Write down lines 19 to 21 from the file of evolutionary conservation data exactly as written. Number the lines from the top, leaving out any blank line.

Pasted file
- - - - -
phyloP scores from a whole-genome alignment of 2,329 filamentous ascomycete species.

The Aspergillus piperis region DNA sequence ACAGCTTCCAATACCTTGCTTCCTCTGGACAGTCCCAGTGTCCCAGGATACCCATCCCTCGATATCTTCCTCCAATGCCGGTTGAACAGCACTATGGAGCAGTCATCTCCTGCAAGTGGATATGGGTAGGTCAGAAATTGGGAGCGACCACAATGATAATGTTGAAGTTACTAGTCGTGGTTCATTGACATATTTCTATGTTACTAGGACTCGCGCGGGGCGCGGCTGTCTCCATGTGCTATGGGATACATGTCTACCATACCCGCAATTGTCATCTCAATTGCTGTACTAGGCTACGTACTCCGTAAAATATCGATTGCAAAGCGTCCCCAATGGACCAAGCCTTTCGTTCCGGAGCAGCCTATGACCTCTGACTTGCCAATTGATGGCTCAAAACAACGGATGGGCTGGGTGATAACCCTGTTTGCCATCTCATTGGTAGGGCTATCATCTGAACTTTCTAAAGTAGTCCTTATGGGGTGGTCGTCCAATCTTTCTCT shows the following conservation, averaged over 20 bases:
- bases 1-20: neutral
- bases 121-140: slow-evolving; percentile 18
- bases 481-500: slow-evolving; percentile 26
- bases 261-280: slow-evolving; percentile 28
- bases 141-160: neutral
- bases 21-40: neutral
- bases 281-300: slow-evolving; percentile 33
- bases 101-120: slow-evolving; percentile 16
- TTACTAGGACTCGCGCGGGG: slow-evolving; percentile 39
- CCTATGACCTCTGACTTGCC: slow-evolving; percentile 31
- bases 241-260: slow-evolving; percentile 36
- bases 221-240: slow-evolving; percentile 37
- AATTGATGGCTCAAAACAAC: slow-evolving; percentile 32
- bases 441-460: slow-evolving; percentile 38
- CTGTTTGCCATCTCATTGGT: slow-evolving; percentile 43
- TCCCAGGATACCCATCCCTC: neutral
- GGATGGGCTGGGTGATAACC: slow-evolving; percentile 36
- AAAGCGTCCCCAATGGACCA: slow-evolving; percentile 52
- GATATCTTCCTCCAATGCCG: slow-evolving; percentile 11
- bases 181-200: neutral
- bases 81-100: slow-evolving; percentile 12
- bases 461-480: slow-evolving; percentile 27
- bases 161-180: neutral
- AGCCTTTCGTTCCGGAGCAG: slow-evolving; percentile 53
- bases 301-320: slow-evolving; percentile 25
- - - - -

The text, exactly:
- GGATGGGCTGGGTGATAACC: slow-evolving; percentile 36
- AAAGCGTCCCCAATGGACCA: slow-evolving; percentile 52
- GATATCTTCCTCCAATGCCG: slow-evolving; percentile 11